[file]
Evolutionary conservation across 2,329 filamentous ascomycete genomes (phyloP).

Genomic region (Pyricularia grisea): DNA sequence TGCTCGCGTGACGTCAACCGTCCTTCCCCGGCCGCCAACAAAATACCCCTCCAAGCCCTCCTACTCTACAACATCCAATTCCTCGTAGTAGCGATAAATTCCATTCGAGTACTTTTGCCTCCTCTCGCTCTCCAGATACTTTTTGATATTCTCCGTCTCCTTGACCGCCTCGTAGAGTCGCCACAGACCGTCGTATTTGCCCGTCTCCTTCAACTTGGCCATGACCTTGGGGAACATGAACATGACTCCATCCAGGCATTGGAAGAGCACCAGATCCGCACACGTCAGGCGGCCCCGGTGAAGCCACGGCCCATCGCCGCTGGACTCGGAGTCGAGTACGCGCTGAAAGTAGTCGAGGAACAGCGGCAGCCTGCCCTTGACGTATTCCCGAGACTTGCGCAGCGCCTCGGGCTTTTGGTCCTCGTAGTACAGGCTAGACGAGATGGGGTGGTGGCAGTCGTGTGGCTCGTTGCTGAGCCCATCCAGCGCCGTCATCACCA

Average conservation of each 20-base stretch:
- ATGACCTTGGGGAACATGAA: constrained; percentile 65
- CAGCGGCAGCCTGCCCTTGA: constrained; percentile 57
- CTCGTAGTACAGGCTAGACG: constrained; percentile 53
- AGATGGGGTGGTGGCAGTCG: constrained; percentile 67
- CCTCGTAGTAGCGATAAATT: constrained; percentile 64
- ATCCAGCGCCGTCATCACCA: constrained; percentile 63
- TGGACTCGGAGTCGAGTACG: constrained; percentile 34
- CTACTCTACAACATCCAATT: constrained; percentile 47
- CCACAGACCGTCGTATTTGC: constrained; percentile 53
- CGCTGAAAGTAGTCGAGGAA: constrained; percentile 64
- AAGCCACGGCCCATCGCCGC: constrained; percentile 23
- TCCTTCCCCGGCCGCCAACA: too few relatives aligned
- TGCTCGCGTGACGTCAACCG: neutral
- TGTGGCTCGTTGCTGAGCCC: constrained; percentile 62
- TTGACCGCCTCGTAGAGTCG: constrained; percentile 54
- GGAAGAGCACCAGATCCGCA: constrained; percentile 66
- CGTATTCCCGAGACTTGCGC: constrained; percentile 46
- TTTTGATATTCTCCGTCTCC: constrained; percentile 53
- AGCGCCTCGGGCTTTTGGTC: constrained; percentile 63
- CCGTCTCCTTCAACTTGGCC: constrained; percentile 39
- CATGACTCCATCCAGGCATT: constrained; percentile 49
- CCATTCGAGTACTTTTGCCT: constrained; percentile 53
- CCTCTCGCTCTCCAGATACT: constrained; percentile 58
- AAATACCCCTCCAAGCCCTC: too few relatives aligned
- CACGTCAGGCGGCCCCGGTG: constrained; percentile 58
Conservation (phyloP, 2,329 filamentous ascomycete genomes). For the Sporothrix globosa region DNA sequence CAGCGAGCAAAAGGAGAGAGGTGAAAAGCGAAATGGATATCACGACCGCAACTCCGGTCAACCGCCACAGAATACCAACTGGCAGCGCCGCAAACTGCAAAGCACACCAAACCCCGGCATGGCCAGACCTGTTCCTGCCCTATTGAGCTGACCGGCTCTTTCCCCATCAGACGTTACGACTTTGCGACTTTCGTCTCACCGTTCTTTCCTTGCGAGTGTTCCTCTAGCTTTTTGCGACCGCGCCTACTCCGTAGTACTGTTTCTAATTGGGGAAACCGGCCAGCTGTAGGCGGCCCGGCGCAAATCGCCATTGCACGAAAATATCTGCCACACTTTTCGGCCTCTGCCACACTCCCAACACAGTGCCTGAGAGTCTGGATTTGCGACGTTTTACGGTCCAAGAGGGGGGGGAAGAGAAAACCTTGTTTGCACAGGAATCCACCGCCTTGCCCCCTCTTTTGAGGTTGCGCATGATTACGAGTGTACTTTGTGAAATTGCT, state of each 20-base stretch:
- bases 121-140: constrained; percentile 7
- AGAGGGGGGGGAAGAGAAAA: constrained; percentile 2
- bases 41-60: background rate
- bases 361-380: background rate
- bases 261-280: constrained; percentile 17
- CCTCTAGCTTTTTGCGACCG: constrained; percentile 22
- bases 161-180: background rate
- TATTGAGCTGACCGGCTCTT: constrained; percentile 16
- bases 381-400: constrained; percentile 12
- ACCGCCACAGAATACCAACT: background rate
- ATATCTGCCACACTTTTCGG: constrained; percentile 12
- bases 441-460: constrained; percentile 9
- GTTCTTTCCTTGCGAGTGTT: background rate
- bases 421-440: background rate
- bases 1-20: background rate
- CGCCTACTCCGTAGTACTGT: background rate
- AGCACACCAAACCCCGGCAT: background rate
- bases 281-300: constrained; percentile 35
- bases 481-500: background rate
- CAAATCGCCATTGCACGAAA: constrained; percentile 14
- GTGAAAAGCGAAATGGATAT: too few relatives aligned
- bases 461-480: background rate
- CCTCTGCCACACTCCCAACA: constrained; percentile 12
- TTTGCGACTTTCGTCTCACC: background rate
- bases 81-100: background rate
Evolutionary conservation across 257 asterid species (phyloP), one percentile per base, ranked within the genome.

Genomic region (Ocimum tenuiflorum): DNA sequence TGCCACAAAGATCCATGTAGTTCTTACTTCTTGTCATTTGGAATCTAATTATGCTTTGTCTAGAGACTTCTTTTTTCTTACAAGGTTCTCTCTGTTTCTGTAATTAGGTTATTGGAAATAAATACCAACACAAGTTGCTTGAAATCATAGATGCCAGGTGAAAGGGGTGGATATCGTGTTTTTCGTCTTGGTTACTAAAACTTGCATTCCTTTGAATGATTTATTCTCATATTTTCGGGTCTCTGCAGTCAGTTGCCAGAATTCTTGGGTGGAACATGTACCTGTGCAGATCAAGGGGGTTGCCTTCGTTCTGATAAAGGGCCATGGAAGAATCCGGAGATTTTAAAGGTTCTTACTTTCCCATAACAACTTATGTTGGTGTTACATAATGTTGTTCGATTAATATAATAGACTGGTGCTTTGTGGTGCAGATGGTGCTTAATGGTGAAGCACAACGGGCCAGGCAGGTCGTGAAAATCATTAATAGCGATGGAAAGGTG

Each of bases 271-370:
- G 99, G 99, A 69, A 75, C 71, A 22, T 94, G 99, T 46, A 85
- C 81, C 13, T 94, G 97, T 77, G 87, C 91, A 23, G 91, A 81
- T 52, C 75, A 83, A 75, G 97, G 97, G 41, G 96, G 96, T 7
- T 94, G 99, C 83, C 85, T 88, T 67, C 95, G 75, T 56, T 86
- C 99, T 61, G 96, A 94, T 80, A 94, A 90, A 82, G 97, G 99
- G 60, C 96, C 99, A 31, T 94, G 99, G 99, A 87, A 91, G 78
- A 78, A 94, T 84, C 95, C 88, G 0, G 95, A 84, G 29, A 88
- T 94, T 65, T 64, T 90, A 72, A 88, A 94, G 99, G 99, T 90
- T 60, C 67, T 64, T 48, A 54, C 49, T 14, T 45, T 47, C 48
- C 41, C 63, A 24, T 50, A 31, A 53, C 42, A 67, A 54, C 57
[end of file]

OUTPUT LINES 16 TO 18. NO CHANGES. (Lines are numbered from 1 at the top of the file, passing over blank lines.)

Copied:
- TGCTCGCGTGACGTCAACCG: neutral
- TGTGGCTCGTTGCTGAGCCC: constrained; percentile 62
- TTGACCGCCTCGTAGAGTCG: constrained; percentile 54